Thankfully we were vacating the guesthouse anyway since our plan for the day was to catch a bus south to Puerto Vallarta and find a boat taxi to Yelapa, a coastal village that’s only accessible by boat. We were quite adept at catching the bus to PV but finding our boat taxi at Los Muertos Pier was going to be the challenge of the day. Luckily I sat next to a very helpful 20-something woman who spoke great English and helped us find our way. She even got off with us, as that happened to be the stop she was getting off at anyway, so she sent us in the right direction. What a different scene Puerto Vallarta is from Sayulita! So busy. And so touristy. We had to even pay to use a restroom.
We found Los Muertos Pier and waited for our boat taxi. David was totally chill at this point and thought we should drink a beer at the outside bar on the beach while we waited. I, on the other hand, did not want to risk missing the taxi, so I waited on the pier. I’d already bought the tickets at a tourism booth that I hung out at while David was using the underground bathroom facility that we had to pay for. The guy at the booth instructed me to catch the boat at the end of the “pier”, which was still a bit of a walk down the beach. There was no signage anywhere, so I wasn’t 100% confident that we were at the right pier. At about the time David finished his beer, the boat taxi showed up, which caused many of us to breathe a sigh of relief because apparently I wasn’t the only one who was thinking I might be in the wrong place. We all boarded, some of us more steadily than others. I can’t remember how long the boat ride was. I think it was less than a hour but maybe 45 minutes. We stopped at 1 other place first. (It’s now 5 months later. I’ve gotten behind on my travelblogging.)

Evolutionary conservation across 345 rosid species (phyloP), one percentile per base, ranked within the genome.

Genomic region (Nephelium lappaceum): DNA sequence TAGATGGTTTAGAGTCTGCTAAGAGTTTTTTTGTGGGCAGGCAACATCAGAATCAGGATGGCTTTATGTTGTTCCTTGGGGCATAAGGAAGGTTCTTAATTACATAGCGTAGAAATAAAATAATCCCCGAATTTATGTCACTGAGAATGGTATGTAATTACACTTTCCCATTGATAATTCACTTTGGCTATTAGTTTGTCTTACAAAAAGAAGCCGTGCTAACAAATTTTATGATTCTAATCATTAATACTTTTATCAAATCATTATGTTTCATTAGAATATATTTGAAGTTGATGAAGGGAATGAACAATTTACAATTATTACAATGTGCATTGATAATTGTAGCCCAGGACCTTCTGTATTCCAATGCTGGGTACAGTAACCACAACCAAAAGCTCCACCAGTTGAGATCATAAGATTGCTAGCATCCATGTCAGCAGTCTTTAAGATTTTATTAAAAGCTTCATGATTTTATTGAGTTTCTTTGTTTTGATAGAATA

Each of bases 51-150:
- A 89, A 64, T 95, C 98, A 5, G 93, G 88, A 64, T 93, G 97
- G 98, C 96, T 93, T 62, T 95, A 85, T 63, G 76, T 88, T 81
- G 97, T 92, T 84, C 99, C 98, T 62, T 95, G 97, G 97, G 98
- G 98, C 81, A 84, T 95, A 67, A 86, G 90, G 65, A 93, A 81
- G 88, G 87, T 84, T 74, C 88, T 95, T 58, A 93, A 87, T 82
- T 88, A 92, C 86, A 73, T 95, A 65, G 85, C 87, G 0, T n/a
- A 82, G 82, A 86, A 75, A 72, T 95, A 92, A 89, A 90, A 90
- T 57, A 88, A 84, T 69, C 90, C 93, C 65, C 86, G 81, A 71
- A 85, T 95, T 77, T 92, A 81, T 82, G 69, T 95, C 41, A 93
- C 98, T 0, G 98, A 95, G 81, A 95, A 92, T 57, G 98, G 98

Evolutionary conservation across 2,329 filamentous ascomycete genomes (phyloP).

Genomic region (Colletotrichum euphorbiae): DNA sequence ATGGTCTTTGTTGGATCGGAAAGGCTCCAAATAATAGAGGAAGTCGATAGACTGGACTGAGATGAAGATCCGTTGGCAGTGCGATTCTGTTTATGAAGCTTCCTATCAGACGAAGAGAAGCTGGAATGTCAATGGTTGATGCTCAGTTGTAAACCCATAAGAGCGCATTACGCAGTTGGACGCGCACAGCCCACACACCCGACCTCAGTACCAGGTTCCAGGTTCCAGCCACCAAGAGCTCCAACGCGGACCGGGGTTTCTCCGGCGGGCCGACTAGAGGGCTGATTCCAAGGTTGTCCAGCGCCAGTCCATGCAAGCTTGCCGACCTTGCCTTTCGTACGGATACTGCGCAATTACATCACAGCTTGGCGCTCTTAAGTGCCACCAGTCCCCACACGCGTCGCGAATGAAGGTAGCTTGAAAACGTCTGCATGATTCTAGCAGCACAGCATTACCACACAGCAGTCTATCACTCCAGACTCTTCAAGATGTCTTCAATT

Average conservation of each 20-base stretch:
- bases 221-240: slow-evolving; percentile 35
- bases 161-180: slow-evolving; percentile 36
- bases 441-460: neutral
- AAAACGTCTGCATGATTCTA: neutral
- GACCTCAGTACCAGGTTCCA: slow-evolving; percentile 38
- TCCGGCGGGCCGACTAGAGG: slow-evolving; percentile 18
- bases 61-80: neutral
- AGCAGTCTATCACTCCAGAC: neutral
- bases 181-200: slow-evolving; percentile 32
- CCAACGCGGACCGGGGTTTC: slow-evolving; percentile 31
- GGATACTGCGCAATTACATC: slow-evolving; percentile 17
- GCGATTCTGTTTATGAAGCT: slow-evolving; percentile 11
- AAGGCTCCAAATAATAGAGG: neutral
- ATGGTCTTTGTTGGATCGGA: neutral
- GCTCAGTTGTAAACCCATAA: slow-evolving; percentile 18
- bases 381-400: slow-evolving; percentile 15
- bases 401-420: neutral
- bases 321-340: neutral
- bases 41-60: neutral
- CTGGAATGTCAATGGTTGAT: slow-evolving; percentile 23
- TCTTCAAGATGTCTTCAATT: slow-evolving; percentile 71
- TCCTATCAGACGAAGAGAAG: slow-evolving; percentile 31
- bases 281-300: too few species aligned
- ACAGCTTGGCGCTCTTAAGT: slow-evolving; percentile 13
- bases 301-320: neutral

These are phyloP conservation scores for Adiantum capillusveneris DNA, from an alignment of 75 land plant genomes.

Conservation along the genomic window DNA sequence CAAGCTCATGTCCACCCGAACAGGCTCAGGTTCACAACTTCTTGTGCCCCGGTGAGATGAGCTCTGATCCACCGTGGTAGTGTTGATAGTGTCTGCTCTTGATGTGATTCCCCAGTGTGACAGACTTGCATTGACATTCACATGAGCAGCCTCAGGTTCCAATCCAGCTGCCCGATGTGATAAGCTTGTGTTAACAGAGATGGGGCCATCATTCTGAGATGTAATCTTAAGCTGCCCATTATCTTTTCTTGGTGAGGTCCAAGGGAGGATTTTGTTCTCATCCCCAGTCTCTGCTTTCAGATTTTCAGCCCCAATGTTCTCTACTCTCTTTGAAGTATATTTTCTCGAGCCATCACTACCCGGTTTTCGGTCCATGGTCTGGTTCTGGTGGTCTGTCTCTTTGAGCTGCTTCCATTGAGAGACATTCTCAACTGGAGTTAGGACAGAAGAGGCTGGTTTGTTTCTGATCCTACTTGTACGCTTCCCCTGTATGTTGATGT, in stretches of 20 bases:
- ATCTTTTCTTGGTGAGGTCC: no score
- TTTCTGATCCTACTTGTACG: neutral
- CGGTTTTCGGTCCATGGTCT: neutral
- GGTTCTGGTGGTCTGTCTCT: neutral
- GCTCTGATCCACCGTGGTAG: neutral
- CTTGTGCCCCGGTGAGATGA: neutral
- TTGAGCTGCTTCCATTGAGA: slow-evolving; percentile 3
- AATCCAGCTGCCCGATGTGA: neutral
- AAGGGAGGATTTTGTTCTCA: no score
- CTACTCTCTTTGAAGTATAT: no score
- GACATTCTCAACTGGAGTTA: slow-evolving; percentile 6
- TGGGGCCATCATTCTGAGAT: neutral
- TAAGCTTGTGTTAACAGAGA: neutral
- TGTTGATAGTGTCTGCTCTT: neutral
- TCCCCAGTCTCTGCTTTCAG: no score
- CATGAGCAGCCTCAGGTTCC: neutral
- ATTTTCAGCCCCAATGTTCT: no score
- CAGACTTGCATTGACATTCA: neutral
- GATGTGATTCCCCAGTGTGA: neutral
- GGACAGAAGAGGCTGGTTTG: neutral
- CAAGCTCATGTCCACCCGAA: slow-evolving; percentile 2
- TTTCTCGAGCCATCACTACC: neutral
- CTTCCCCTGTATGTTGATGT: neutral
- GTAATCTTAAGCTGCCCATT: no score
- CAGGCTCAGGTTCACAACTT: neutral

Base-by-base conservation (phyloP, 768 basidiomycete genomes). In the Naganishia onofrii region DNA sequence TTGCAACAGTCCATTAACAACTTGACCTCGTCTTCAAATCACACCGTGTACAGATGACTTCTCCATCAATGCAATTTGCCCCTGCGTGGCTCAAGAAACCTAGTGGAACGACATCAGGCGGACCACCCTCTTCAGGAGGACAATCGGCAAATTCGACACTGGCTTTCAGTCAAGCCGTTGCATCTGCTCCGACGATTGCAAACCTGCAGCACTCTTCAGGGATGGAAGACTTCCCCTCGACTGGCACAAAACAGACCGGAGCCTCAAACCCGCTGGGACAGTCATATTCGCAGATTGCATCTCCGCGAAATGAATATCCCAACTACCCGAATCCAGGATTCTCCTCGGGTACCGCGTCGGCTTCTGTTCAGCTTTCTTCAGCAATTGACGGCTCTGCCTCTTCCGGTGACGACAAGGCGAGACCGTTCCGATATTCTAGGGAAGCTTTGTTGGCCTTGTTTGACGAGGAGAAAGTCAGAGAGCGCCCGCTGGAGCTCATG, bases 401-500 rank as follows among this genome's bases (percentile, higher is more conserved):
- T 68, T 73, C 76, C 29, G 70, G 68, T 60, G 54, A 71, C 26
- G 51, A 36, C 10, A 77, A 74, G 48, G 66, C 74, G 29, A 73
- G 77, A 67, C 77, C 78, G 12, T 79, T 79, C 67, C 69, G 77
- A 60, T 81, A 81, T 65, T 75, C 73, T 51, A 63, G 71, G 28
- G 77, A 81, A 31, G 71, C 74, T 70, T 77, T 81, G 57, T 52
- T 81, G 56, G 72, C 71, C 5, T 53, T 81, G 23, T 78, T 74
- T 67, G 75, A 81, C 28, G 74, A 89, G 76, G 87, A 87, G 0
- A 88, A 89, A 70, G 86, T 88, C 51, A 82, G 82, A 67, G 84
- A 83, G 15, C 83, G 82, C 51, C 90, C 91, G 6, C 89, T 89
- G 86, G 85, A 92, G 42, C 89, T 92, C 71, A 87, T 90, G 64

Disembarking at Yelapa, which involves jumping off the boat into the shallow water, David and I were immediately approached by a man holding an iguana. He thrust it into my arms, which couldn’t have made me any happier. I couldn’t believe how soft he was! The man took my camera and took a picture of me, then it was David’s turn. After we were done with our Iguana photo-op session, the man tried charging us 100 pesos. Even though this wasn’t very much money, and I thought it was totally worth it, David bartered for the very first and only time with a vendor, because he wasn’t quite as enamored with the iguana as I’d been. He gave him 50 pesos I think, after which we were then quickly ushered by someone who worked at the restaurant to some lounge chairs on the beach just a few steps away from where we got off the boat actually. It was sort of strange to have people do all your decision making for you. It was sort of relaxing. We decided not to fight it and go with the flow. We could be forced to do much worse.